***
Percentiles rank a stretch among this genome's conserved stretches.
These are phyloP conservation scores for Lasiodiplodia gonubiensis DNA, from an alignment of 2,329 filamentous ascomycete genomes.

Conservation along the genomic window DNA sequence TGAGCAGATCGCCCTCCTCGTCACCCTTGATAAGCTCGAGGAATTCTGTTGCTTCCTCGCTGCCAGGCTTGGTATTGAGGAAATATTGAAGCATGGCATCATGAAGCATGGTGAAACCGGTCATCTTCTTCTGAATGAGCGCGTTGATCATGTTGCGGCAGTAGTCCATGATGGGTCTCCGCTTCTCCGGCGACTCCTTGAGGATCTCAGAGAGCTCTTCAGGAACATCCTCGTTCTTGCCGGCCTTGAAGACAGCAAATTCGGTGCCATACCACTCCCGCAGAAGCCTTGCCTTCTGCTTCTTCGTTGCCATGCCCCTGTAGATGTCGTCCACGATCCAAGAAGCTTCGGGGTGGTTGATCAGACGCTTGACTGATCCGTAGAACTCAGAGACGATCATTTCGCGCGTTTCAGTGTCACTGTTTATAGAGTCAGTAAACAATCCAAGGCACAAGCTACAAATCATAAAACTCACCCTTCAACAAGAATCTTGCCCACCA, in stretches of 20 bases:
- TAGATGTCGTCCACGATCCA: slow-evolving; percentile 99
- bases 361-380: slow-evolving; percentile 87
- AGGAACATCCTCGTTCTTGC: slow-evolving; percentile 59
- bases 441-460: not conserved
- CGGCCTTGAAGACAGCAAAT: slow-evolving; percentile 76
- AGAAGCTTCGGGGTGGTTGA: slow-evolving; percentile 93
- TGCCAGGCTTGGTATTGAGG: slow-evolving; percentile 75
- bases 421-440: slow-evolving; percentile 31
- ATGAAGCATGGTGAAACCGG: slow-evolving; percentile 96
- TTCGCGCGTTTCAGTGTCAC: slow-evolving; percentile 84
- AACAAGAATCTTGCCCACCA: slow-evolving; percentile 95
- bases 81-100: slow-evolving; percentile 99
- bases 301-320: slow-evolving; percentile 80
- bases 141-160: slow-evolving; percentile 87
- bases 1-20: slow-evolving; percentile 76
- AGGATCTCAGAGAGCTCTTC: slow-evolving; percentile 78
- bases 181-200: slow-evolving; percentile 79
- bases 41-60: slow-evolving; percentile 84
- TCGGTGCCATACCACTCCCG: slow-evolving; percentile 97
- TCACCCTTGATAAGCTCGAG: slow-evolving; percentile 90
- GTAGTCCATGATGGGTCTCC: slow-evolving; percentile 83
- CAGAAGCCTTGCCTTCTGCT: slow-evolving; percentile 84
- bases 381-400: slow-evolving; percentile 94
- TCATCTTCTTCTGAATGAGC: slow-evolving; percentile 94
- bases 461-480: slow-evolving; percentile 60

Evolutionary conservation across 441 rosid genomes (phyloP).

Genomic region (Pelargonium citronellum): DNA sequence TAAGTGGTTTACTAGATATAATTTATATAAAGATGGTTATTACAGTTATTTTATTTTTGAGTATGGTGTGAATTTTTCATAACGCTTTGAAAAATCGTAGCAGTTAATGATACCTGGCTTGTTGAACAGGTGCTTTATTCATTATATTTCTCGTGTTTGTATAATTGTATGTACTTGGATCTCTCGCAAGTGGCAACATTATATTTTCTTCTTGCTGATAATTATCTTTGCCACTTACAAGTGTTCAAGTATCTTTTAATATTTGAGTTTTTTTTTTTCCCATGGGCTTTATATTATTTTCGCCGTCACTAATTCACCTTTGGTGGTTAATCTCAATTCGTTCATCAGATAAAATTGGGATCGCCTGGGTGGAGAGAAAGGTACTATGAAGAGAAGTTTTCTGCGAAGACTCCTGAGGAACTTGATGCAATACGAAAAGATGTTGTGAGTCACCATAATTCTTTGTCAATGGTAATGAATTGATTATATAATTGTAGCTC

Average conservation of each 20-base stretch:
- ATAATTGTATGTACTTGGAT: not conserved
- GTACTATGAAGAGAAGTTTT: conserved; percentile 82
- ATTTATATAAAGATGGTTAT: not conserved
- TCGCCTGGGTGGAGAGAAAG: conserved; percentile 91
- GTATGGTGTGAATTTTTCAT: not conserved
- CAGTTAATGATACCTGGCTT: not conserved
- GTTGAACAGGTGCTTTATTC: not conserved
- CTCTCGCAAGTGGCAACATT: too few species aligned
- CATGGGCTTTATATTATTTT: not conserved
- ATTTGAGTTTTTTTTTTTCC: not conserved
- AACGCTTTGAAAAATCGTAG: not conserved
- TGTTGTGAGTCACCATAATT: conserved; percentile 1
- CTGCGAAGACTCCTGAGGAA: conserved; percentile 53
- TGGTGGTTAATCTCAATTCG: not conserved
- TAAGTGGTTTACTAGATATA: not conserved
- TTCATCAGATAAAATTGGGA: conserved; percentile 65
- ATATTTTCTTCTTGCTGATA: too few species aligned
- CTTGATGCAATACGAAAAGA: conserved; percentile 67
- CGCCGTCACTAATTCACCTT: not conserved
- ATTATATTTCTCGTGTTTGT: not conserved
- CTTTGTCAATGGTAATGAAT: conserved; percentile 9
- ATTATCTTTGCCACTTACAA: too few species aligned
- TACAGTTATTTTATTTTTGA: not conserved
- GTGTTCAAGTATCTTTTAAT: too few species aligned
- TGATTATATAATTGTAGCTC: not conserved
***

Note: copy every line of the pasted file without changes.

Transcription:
Percentiles rank a stretch among this genome's conserved stretches.
These are phyloP conservation scores for Lasiodiplodia gonubiensis DNA, from an alignment of 2,329 filamentous ascomycete genomes.

Conservation along the genomic window DNA sequence TGAGCAGATCGCCCTCCTCGTCACCCTTGATAAGCTCGAGGAATTCTGTTGCTTCCTCGCTGCCAGGCTTGGTATTGAGGAAATATTGAAGCATGGCATCATGAAGCATGGTGAAACCGGTCATCTTCTTCTGAATGAGCGCGTTGATCATGTTGCGGCAGTAGTCCATGATGGGTCTCCGCTTCTCCGGCGACTCCTTGAGGATCTCAGAGAGCTCTTCAGGAACATCCTCGTTCTTGCCGGCCTTGAAGACAGCAAATTCGGTGCCATACCACTCCCGCAGAAGCCTTGCCTTCTGCTTCTTCGTTGCCATGCCCCTGTAGATGTCGTCCACGATCCAAGAAGCTTCGGGGTGGTTGATCAGACGCTTGACTGATCCGTAGAACTCAGAGACGATCATTTCGCGCGTTTCAGTGTCACTGTTTATAGAGTCAGTAAACAATCCAAGGCACAAGCTACAAATCATAAAACTCACCCTTCAACAAGAATCTTGCCCACCA, in stretches of 20 bases:
- TAGATGTCGTCCACGATCCA: slow-evolving; percentile 99
- bases 361-380: slow-evolving; percentile 87
- AGGAACATCCTCGTTCTTGC: slow-evolving; percentile 59
- bases 441-460: not conserved
- CGGCCTTGAAGACAGCAAAT: slow-evolving; percentile 76
- AGAAGCTTCGGGGTGGTTGA: slow-evolving; percentile 93
- TGCCAGGCTTGGTATTGAGG: slow-evolving; percentile 75
- bases 421-440: slow-evolving; percentile 31
- ATGAAGCATGGTGAAACCGG: slow-evolving; percentile 96
- TTCGCGCGTTTCAGTGTCAC: slow-evolving; percentile 84
- AACAAGAATCTTGCCCACCA: slow-evolving; percentile 95
- bases 81-100: slow-evolving; percentile 99
- bases 301-320: slow-evolving; percentile 80
- bases 141-160: slow-evolving; percentile 87
- bases 1-20: slow-evolving; percentile 76
- AGGATCTCAGAGAGCTCTTC: slow-evolving; percentile 78
- bases 181-200: slow-evolving; percentile 79
- bases 41-60: slow-evolving; percentile 84
- TCGGTGCCATACCACTCCCG: slow-evolving; percentile 97
- TCACCCTTGATAAGCTCGAG: slow-evolving; percentile 90
- GTAGTCCATGATGGGTCTCC: slow-evolving; percentile 83
- CAGAAGCCTTGCCTTCTGCT: slow-evolving; percentile 84
- bases 381-400: slow-evolving; percentile 94
- TCATCTTCTTCTGAATGAGC: slow-evolving; percentile 94
- bases 461-480: slow-evolving; percentile 60

Evolutionary conservation across 441 rosid genomes (phyloP).

Genomic region (Pelargonium citronellum): DNA sequence TAAGTGGTTTACTAGATATAATTTATATAAAGATGGTTATTACAGTTATTTTATTTTTGAGTATGGTGTGAATTTTTCATAACGCTTTGAAAAATCGTAGCAGTTAATGATACCTGGCTTGTTGAACAGGTGCTTTATTCATTATATTTCTCGTGTTTGTATAATTGTATGTACTTGGATCTCTCGCAAGTGGCAACATTATATTTTCTTCTTGCTGATAATTATCTTTGCCACTTACAAGTGTTCAAGTATCTTTTAATATTTGAGTTTTTTTTTTTCCCATGGGCTTTATATTATTTTCGCCGTCACTAATTCACCTTTGGTGGTTAATCTCAATTCGTTCATCAGATAAAATTGGGATCGCCTGGGTGGAGAGAAAGGTACTATGAAGAGAAGTTTTCTGCGAAGACTCCTGAGGAACTTGATGCAATACGAAAAGATGTTGTGAGTCACCATAATTCTTTGTCAATGGTAATGAATTGATTATATAATTGTAGCTC

Average conservation of each 20-base stretch:
- ATAATTGTATGTACTTGGAT: not conserved
- GTACTATGAAGAGAAGTTTT: conserved; percentile 82
- ATTTATATAAAGATGGTTAT: not conserved
- TCGCCTGGGTGGAGAGAAAG: conserved; percentile 91
- GTATGGTGTGAATTTTTCAT: not conserved
- CAGTTAATGATACCTGGCTT: not conserved
- GTTGAACAGGTGCTTTATTC: not conserved
- CTCTCGCAAGTGGCAACATT: too few species aligned
- CATGGGCTTTATATTATTTT: not conserved
- ATTTGAGTTTTTTTTTTTCC: not conserved
- AACGCTTTGAAAAATCGTAG: not conserved
- TGTTGTGAGTCACCATAATT: conserved; percentile 1
- CTGCGAAGACTCCTGAGGAA: conserved; percentile 53
- TGGTGGTTAATCTCAATTCG: not conserved
- TAAGTGGTTTACTAGATATA: not conserved
- TTCATCAGATAAAATTGGGA: conserved; percentile 65
- ATATTTTCTTCTTGCTGATA: too few species aligned
- CTTGATGCAATACGAAAAGA: conserved; percentile 67
- CGCCGTCACTAATTCACCTT: not conserved
- ATTATATTTCTCGTGTTTGT: not conserved
- CTTTGTCAATGGTAATGAAT: conserved; percentile 9
- ATTATCTTTGCCACTTACAA: too few species aligned
- TACAGTTATTTTATTTTTGA: not conserved
- GTGTTCAAGTATCTTTTAAT: too few species aligned
- TGATTATATAATTGTAGCTC: not conserved